Site Redesigned! Inbound Traffic is…Down?!

Site Redesigned! Inbound Traffic is…Down?!

You’ve spent much time, dollars and effort building your organic search engine traffic. You’re sure you can do better. Analyzing your conversion scenarios, there are enough issues in your navigation, layout and site architecture that you decide to do a site re-design.

The big day has finally arrived. You re-launch the site with new templates and architecture. Copy has been optimized for search engine keyword density. Kudos all around for the updated look, easier to use layout and more intuitive architecture.

A couple of days after, you look at the inbound acquisition traffic… horrors, it’s down!… not by a few percent but much more. What could be wrong?

Here are 3 things to check:

  • Are some page tags missing? If new templates were implemented and your traffic is collected using page tags, was care taken that the new templates were fully tagged? Perhaps your traffic isn’t missing but simply unrecorded.
  • Did you revise your page names, or did you implement a new content management system, without rewrites or redirects? Are your page names (URIs) different? If yes, did you take care to either re-map your new URIs to the old addresses or redirect popular old URIs to new URIs? Your missing traffic may be heading to “page not found”. Check the number of 404 errors, or your broken links report if your web analytics tool provides this report.
  • Has your re-designed site been crawled deeply…yet? Check your server-side logs for crawler activity. Your new site may not have been indexed yet. Did you submit XML sitemaps to the search engines (more at

Don’t forget to review your acquisition traffic from referrers other than search engines. If you have lost significant referrer traffic due to deep links into your site (which are now broken), assign some resources to advise these sites of the change in address, as well as the improved experience their audience will have when visiting your site.

You may want to ramp up pay-per-click temporarily to fill the gap in acquisition traffic, buying keywords that previously performed well organically.

Rather than concentrating on regaining your overall acquisition traffic numbers, concentrate on regaining traffic from your highest converting organic keyword phrases first. With better site architecture and usability, conversion should be even higher than before, on a landed visit basis.

Any other thoughts or suggestions?

June Li


By |2018-07-25T13:51:09-04:00April 30th, 2007|4 Comments


  1. Robbin May 3, 2007 at 7:25 am

    And then maybe, you haven’t optimized your site for the search engines. Your new CMS doesn’t allow you to have unique title tags. You haven’t done keyword work. You haven’t cared about SEO.

    Or, you haven’t directed your PPC campaigns to your new site.

    In fact, wouldn’t the first step be to see if you have some page with no traffic (your point out about page tags missing.) Is it is your organic traffic down, your ppc, your direct, your referrals.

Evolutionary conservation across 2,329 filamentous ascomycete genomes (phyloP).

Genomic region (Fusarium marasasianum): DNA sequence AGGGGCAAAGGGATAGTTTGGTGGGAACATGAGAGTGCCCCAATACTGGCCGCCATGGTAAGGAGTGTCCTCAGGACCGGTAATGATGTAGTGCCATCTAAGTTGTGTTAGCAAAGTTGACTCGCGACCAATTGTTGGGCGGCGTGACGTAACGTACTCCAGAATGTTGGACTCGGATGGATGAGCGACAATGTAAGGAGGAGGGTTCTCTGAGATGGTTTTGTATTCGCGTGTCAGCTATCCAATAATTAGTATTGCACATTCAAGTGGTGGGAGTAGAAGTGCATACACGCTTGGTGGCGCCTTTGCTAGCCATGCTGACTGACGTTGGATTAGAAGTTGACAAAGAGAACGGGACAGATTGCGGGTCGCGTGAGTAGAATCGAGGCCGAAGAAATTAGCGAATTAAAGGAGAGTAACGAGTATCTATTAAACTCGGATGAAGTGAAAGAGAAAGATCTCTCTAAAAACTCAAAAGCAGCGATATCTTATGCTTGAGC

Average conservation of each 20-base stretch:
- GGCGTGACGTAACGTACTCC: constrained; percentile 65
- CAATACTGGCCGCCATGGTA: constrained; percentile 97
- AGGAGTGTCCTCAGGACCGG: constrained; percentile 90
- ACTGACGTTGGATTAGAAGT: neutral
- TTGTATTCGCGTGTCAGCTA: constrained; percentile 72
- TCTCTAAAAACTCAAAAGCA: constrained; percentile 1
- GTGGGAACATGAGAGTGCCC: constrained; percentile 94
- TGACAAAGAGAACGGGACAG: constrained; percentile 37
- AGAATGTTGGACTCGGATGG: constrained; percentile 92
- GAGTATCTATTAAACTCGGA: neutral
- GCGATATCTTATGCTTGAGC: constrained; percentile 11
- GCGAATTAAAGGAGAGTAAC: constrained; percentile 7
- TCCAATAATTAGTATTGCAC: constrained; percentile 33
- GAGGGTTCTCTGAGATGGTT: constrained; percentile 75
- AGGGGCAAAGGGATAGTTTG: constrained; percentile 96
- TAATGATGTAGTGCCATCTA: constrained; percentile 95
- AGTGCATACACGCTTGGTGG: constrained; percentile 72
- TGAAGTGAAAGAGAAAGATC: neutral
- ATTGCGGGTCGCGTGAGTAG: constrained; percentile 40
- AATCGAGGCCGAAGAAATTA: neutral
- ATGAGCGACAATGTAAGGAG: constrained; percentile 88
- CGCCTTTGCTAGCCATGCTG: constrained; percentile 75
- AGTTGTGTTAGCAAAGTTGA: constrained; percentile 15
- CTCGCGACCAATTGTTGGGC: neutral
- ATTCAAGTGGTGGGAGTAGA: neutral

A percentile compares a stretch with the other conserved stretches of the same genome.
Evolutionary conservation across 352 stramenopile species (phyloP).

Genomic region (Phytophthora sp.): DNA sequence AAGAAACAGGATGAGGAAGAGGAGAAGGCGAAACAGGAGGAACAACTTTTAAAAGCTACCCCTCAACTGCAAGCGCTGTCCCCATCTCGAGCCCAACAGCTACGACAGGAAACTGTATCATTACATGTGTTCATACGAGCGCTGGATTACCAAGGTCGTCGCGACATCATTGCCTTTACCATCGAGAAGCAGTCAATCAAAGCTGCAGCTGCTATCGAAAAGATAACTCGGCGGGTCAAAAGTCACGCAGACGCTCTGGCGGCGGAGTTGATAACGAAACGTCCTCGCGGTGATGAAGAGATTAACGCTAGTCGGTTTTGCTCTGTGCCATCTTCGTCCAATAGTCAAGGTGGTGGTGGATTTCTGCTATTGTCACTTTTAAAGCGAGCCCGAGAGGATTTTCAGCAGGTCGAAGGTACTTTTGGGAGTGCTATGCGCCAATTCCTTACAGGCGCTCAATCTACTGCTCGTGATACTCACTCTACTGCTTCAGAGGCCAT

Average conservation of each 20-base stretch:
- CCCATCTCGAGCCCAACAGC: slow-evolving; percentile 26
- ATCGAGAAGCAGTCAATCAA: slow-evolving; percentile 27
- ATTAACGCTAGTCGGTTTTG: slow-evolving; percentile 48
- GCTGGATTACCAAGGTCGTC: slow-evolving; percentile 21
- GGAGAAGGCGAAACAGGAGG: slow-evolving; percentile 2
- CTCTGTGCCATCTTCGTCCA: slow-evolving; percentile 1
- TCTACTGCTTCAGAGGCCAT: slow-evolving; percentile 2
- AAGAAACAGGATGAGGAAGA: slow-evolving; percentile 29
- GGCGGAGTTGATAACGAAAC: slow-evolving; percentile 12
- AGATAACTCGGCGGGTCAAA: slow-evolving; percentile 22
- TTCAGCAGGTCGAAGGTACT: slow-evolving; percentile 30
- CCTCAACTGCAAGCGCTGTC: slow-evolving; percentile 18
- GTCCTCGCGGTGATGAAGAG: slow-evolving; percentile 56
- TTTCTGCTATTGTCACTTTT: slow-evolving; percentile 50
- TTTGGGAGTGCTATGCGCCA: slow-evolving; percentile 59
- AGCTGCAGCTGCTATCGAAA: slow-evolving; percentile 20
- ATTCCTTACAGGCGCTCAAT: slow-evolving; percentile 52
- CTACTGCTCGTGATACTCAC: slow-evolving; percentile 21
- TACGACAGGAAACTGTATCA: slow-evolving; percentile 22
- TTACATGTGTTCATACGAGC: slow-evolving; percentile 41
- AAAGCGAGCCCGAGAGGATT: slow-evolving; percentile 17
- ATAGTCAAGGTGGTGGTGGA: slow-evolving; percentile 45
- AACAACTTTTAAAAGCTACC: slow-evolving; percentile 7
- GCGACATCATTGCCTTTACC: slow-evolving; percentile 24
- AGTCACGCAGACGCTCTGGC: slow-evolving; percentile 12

Segmentation really rocks, no?

  2. June Li May 3, 2007 at 9:23 am

    Great comments, Robbin. Many thanks.

    Even when there’s been care taken with SEO, titles, PPC landing page remapping, some other tasks needed for a smooth transition can trip up a site, precisely because they are “non-routine’.

    Segmentation does rock, and in this case, you might even have to use a different analytics tool to complete the segmentation analysis.

    Some pages with no traffic may actually have no traffic. Or there may be a new web page element that is impeding proper page tag function.

    If the page tags are not missing but are not recording, check your server logs. If the server-side logs show a human visit, but the tag doesn’t, that’s reason for more digging.

    [A bit of a sidetrack, but here’s another good reason for also having a way to quickly analyze server side logs. You don’t have to use the same web analytics vendor on your server logs as your page tagging. All you’re after is a means to quickly view activity/no-activity.]

    Also, as part of post go-live quality control, check once again for broken links within the site. People don’t like broken links and neither do crawlers. Are your 404 errors up?

  3. Joseph Carrabis May 16, 2007 at 12:23 pm

    It was great to see you in SF.
    One aspect not mentioned in your post and Robbin’s response is that regular visitors might not recognize or accept the new look and feel of the site. This is one reason I advise clients to warn regular visitors that a site redesign in taking place, and even to give a date for when the redesign will be implemented. I think I explain this in Usability Studies 101: Redesign Timing IMedia column.
    Just a thought. – Joseph

  4. June Li May 16, 2007 at 12:51 pm

    Valuable point! Traffic may be down due to on-site traffic, not traffic coming to the site. As Robbin says, “segmentation rocks”…segment to discern the cause of traffic decline before jumping to conclusions about the root cause…

    From your article, Usability Studies 101: Redesign Timing, I like your description of the impact of “debranding”…

    “Debranding occurs on websites when enough of the website is changed so that acquired navigation patterns no longer apply.

    “Debranding, which happens when website visitors find it easier to shop elsewhere than continue on a site they were previously loyal to, can sometimes be traced back to website rebuilds or redesigns done without alerting previously loyal visitors to changes before they occur.”

    Enjoyed chatting with you at SF!


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